A federal judge had temporarily blocked a new Tennessee law that placed strict limits on drag shows just hours before it was set to go into effect, siding with a group that filed a lawsuit claiming the statute violates the first amendment.
Friends of George’s, a Memphis-based LGBTQ+ theatre company, filed the complaint on Monday against Shelby County District Attorney Steve Mulroy and the state.
After hearing arguments on both sides on Thursday, US District Judge Thomas Parker imposed a temporary injunction against the first such statute in the United States.
Parker noted that the state had failed to make a convincing case for why Tennessee needed a new law and that the court agreed that the statute was unclear and excessively broad.
The term “drag” is not used in the new statute, which instead defines adult cabaret in Tennessee as “adult-oriented acts that are damaging to minors.”
Additionally, “male or female impersonators” are increasingly considered a type of adult cabaret, comparable to strippers and topless, go-go, and exotic dancers.
Adult cabaret performances were prohibited on public grounds or anywhere minors were present.
“The statute bans a drag performer wearing a crop top and miniskirt from dancing in public where minors might see it, but it does not prevent a Tennessee Titans cheerleader wearing an identical outfit from executing the exact same dance in public,” the initial complaint claims.
Parker also raised concerns that echoed the group’s contention that the statute was unduly broad, challenging the location specifications of a cabaret entertainment facility that a minor could observe.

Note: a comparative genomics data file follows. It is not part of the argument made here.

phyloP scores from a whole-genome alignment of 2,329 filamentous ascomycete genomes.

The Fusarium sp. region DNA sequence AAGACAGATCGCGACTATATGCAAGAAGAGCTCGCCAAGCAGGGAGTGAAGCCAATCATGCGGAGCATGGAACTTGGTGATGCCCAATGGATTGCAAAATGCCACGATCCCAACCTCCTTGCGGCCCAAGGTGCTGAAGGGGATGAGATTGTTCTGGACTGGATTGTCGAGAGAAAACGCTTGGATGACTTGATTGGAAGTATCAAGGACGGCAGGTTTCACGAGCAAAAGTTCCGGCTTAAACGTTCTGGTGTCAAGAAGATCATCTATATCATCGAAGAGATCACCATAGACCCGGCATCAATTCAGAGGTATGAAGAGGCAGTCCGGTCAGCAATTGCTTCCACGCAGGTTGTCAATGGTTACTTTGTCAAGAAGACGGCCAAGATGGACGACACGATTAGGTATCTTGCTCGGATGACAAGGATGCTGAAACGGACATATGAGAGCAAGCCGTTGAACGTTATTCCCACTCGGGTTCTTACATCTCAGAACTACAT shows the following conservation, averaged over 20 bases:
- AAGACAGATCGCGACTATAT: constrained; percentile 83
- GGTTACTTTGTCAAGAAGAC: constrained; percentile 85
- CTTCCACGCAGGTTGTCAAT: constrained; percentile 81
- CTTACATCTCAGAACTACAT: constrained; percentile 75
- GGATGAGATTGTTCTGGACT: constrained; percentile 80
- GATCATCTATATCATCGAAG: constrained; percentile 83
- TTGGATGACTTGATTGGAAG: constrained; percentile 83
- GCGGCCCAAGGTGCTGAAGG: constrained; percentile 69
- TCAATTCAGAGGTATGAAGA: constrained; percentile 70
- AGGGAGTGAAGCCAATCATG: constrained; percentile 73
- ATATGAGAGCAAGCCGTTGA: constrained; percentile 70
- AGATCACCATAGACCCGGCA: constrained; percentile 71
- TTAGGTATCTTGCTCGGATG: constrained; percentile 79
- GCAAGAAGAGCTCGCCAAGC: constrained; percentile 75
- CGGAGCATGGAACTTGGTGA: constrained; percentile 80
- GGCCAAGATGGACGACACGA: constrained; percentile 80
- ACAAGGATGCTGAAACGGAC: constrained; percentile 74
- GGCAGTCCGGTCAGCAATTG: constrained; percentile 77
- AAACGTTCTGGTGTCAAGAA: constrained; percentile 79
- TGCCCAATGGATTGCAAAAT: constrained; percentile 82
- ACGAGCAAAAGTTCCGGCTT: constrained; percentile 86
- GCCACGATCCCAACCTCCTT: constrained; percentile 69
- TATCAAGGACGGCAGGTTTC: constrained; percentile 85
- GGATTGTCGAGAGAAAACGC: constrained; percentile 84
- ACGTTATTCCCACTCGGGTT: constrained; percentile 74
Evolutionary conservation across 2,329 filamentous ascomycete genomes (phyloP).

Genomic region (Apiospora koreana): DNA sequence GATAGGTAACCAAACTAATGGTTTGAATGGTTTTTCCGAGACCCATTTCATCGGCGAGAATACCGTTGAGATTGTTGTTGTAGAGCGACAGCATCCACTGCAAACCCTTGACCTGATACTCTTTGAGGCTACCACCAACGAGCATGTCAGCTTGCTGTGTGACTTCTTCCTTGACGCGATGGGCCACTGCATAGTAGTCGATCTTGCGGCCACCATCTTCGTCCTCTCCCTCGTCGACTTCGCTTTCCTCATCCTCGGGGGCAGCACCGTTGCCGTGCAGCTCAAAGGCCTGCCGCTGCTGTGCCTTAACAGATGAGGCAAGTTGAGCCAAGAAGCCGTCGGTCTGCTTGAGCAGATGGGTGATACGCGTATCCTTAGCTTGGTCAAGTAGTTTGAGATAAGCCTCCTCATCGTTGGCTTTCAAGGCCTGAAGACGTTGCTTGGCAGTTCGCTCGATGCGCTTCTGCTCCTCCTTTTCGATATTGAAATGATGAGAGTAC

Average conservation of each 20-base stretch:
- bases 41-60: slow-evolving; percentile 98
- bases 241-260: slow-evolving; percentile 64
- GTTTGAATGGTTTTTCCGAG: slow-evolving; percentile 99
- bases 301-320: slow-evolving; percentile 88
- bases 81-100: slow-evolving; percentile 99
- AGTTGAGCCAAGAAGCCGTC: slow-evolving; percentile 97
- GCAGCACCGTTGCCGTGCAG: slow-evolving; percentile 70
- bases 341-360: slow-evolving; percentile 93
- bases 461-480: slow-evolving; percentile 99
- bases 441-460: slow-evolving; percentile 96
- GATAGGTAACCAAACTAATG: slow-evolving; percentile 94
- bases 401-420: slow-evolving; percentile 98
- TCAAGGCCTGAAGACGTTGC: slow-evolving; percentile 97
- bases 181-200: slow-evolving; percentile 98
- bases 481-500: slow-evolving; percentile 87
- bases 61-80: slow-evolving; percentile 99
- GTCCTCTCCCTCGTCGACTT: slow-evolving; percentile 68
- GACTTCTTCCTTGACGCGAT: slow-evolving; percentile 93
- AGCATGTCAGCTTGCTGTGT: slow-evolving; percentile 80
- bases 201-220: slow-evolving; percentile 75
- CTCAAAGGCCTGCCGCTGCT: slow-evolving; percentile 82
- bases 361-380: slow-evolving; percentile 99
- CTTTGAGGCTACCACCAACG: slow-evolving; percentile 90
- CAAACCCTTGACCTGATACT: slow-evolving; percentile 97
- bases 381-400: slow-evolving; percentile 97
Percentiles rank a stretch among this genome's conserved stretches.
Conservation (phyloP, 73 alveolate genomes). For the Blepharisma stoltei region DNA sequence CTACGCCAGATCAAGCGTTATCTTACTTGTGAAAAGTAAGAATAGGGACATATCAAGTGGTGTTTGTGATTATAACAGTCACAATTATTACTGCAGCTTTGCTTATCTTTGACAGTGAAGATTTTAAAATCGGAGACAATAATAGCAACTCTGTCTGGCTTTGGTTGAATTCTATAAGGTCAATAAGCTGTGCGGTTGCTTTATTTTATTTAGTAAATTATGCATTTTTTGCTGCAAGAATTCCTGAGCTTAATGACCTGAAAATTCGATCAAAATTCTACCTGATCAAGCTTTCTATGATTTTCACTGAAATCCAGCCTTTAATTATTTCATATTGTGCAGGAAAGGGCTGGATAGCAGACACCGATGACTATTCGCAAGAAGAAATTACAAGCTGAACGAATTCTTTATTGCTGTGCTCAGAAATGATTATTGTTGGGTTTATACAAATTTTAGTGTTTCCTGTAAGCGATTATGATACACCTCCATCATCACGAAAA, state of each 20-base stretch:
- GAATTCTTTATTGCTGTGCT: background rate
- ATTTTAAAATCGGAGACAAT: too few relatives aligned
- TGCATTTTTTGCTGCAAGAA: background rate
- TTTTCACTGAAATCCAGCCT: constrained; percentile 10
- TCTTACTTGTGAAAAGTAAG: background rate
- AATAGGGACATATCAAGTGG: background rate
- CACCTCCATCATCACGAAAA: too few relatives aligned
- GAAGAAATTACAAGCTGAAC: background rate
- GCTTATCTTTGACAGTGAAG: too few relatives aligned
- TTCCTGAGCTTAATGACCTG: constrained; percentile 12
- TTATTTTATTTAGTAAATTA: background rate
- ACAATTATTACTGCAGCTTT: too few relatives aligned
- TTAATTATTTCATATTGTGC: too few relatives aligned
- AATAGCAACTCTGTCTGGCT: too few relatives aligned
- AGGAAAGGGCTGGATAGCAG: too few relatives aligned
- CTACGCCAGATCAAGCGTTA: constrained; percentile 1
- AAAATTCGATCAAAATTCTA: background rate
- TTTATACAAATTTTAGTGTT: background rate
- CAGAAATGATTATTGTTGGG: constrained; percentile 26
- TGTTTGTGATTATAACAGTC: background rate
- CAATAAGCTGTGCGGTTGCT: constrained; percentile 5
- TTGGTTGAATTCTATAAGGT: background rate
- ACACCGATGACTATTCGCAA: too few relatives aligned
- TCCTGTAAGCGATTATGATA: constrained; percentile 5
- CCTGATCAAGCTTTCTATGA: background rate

“Is the private residence of a citizen count?” “How about a campsite in a national park?” Parker penned a letter. “Finally, the statute’s wide language contrasts with the tight constraints of the first amendment.”
The complaint also describes last year’s efforts to prevent a drag show from taking place in a park in Jackson, west of Nashville, as part of a Pride festival. A legal complaint led by Republican state representative Chris Todd and Republican state senator Ed Jackson sought to stop the show, prompting organizers to agree to host it indoors with an age restriction.
“After misusing the state courts to violate Jackson Pride’s first amendment rights,” the complaint claims, “Todd was requested to come up with legislation that would make this much more explicit” – that drag performances in front of minors are a violation of Tennessee law.
Parker referenced Todd’s actions in his Friday decision, saying the state attorney general’s office failed to give a clear answer on the purpose of the new law given Tennessee’s current obscenity laws.
Mulroy informed the judge during Thursday’s hearing that he didn’t object to a temporary restraining order.
“There has been much concern and confusion about the law from the community,” Mulroy said. “This will allow the court to clarify the statute’s scope, application, and constitutionality. It’s important to understand the scope of this law so that it doesn’t hurt constitutionally protected expression.”
The Tennessee drag law marks the second major proposal targeting LGBTQ+ people passed by state lawmakers this year. The Republican governor, Bill Lee, signed legislation banning most gender-affirming care into law.
Lee has faced criticism for approving the anti-drag show law, particularly since a photo surfaced of him as a high school senior dressed in women’s clothing in 1977.
Lee called comparing the two issues “ridiculous.” When asked for specific examples of inappropriate drag shows taking place in front of children, Lee did not cite any but said he was concerned about protecting children.
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